Minister calls off ‘cash transfer’ of loan system millions
Minister Van Engelshoven has called off her plan for the accelerated allocation of revenue from the new loan system to fund better education. Her condition was that institutions and student organisations would create a joint proposal, which didn’t happen.
In early September the universities developed an idea that garnered the support of the universities of applied sciences: why wait numerous years for funds from the new loan system if we can spend the money now? That would allow current students without a basic grant to benefit from better education. It would also enable the hiring of more lecturers, which would reduce the work load. However, it means that the government has to be prepared to spend funds now that it will only collect in a few years. This is known as a cash transfer.
Minister Van Engelshoven was quite interested in this suggestion, she wrote three weeks later. “If there are solid proposals for the accelerated use of these resources, I will commit to facilitating these proposals with a cash transfer from my budget, while respecting the existing budgetary frameworks.”
Governing party CDA supported the cash transfer in a motion, but under one condition: organisations that between 2015 and 2017 failed to invest in better education, would still be required to make these investments. The CDA also felt that it was reasonable to allow ‘unlucky’ students (the 2015-2017 cohorts who had their basic grant cut but still have to pay higher tuition fees) to spend their education vouchers sooner. When the basic grants were replaced by a loan system, an agreement was made that the first cohorts without a basic grant would receive vouchers that they could use five to ten years after graduation for a new study. If they would be allowed to use these vouchers now, for example to complete a master’s degree programme, the students would receive some form of compensation, according to the CDA.
But in her letter to parliament, Minister Van Engelshoven called off both proposals for now. “The VSNU, The Netherlands Association of Universities of Applied Sciences, ISO and LSVb did not develop a joint proposal for the accelerated use of these funds (…) I’m also not going to play around with the education voucher resources (which are part of student loan funds). It’s also important to underline that DUO is technically unable to anticipate the early implementation of the vouchers.”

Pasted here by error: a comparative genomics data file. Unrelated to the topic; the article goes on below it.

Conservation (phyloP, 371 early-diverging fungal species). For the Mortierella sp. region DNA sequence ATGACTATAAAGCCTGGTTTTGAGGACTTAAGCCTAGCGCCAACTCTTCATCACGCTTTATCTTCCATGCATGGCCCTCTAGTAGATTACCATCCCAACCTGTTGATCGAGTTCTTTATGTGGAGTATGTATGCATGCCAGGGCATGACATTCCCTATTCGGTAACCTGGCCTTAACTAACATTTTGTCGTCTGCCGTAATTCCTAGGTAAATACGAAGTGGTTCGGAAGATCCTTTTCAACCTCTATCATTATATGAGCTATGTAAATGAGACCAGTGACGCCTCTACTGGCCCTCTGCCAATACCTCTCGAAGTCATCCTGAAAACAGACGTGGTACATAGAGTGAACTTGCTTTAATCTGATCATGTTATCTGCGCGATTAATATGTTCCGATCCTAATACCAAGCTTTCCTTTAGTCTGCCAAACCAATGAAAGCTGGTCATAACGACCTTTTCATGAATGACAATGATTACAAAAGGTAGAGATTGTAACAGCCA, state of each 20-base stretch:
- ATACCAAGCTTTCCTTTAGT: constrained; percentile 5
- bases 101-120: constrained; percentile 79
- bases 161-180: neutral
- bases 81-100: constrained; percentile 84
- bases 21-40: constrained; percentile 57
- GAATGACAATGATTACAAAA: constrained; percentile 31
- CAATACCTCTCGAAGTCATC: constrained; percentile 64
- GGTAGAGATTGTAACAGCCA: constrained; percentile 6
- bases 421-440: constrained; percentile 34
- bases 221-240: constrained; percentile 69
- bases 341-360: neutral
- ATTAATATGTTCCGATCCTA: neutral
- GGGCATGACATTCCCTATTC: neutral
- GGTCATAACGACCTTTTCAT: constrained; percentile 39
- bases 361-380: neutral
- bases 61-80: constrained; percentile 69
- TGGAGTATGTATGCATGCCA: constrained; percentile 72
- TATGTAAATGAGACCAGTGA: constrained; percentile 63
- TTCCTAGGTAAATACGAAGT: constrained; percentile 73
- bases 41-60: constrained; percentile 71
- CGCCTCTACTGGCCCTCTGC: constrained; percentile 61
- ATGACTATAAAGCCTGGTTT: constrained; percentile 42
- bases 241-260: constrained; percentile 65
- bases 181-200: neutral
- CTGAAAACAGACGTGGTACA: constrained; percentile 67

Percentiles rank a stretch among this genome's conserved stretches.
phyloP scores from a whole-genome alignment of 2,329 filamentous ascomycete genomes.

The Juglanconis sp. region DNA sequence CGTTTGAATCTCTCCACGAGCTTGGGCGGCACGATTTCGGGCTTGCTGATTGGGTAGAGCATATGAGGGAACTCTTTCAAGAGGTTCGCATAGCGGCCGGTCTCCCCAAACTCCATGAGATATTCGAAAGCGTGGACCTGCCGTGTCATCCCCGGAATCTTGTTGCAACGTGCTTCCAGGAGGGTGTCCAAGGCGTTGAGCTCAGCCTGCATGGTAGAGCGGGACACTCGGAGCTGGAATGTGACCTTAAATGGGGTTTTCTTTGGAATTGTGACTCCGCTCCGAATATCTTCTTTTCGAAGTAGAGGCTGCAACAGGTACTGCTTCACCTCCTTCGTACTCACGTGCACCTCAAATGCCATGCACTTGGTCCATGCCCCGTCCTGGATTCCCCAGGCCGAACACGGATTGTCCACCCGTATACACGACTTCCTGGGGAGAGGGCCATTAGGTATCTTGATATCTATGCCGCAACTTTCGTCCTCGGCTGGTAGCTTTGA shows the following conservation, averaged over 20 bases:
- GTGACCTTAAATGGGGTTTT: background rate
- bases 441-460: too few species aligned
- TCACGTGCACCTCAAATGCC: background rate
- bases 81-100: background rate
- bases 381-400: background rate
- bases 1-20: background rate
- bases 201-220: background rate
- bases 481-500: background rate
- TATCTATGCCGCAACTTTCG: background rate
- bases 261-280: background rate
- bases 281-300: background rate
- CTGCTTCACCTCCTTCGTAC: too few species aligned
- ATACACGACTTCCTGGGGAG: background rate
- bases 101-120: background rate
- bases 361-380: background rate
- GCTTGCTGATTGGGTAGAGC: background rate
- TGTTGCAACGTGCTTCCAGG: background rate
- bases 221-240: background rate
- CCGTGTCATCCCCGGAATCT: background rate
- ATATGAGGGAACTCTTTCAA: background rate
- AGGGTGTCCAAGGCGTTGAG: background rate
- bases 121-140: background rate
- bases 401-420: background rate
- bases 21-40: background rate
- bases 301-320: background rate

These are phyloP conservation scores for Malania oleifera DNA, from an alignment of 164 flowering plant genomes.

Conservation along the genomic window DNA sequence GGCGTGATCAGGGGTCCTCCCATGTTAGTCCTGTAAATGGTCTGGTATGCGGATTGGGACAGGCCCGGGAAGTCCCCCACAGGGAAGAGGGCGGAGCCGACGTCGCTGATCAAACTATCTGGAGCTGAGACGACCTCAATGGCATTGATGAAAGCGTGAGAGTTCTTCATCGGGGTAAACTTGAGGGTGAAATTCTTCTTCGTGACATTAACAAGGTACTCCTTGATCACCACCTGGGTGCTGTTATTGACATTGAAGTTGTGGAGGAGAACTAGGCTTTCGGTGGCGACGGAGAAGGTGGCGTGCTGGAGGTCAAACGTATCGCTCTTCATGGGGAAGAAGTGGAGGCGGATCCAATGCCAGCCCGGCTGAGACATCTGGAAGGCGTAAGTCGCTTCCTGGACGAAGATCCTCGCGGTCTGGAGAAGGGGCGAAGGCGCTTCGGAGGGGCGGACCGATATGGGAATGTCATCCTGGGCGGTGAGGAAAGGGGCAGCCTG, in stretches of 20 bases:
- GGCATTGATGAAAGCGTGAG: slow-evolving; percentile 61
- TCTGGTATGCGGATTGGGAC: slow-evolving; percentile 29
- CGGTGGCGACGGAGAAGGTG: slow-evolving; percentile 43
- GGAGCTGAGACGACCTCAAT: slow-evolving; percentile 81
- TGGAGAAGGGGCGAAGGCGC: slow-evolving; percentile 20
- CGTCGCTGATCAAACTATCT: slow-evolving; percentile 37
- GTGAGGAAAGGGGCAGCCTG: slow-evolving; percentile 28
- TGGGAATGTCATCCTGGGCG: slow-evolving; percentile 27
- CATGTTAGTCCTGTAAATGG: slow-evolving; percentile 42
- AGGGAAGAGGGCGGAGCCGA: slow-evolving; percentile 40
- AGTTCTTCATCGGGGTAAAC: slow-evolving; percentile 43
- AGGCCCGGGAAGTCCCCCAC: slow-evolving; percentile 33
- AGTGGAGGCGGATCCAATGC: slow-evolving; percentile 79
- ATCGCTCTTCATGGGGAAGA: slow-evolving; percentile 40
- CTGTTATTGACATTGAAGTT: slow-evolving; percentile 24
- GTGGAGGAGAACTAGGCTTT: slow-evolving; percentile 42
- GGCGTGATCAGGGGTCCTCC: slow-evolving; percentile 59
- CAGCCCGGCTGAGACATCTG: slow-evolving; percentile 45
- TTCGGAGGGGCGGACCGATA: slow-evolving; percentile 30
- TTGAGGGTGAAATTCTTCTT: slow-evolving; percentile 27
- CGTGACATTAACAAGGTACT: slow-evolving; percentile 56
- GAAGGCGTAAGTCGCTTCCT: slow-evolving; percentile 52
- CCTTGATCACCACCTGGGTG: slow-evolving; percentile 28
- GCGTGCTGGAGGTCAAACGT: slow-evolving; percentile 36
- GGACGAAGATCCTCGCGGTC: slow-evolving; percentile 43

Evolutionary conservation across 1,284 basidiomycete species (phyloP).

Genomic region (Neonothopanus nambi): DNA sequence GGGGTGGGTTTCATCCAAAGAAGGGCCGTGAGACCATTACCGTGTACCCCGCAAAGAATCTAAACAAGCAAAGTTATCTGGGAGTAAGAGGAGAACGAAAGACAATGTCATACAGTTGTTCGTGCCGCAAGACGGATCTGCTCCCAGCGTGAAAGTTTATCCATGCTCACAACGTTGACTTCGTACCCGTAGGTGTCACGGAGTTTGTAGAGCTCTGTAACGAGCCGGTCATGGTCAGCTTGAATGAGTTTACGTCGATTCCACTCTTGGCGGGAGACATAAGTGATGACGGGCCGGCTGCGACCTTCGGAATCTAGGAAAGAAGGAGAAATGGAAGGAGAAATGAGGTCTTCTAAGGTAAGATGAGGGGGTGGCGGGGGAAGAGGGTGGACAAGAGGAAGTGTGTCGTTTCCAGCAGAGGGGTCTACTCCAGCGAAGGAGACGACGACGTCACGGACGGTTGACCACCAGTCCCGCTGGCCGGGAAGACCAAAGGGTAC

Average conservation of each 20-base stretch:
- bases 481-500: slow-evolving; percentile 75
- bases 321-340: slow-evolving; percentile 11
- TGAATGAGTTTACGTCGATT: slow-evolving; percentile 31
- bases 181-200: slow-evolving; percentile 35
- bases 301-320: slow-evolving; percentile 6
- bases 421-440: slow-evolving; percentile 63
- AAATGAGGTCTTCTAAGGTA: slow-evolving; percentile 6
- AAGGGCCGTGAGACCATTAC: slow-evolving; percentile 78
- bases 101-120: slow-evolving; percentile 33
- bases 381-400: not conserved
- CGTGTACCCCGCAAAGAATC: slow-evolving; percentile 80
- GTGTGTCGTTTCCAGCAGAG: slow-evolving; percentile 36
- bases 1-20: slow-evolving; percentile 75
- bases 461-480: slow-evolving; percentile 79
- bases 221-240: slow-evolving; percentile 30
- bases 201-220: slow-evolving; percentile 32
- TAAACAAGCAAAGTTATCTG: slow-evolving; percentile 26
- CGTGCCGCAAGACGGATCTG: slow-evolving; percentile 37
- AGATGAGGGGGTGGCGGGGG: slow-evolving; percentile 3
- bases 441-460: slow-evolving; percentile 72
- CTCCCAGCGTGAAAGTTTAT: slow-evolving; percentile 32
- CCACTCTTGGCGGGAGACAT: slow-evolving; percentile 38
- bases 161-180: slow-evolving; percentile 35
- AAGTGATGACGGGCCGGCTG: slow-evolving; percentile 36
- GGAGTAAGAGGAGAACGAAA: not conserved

VSNU spokesperson Bart Pierik says it’s “a bit premature” for the minister to already drop the cash transfer proposal. “We are still negotiating with ISO and LSVb, but they aren’t too keen and prefer to focus on structural additional investments. We are certainly in favour of that, but we also believe that it’s important to already have access to some funds. That would benefit everyone.”
VSNU also sees possibilities for each institution. Pierik refers to Universiteit Maastricht where the Staff and Student Council agreed to use the funds from the loan system to invest in the professionalization of lecturers. “In this case we are talking about a cash transfer for a specific institution that is based on a ‘supported proposal’.”
ISO chair Tom van den Brink is not surprised about the minister’s letter. “It’s true that we didn’t agree on a joint proposal. We are not a huge fan of this, also because we feel that the CDA motion is unviable. The motion assumes that all institutions will still comply with the investments to which they had committed. I no longer see this happening. Furthermore, we believe that the funds from the loan system belong to the students. We should make annual decisions on how to spend it, in consultation with the Staff and Student Participation Councils. It shouldn’t be a quick fix because the government is not investing enough in higher education.”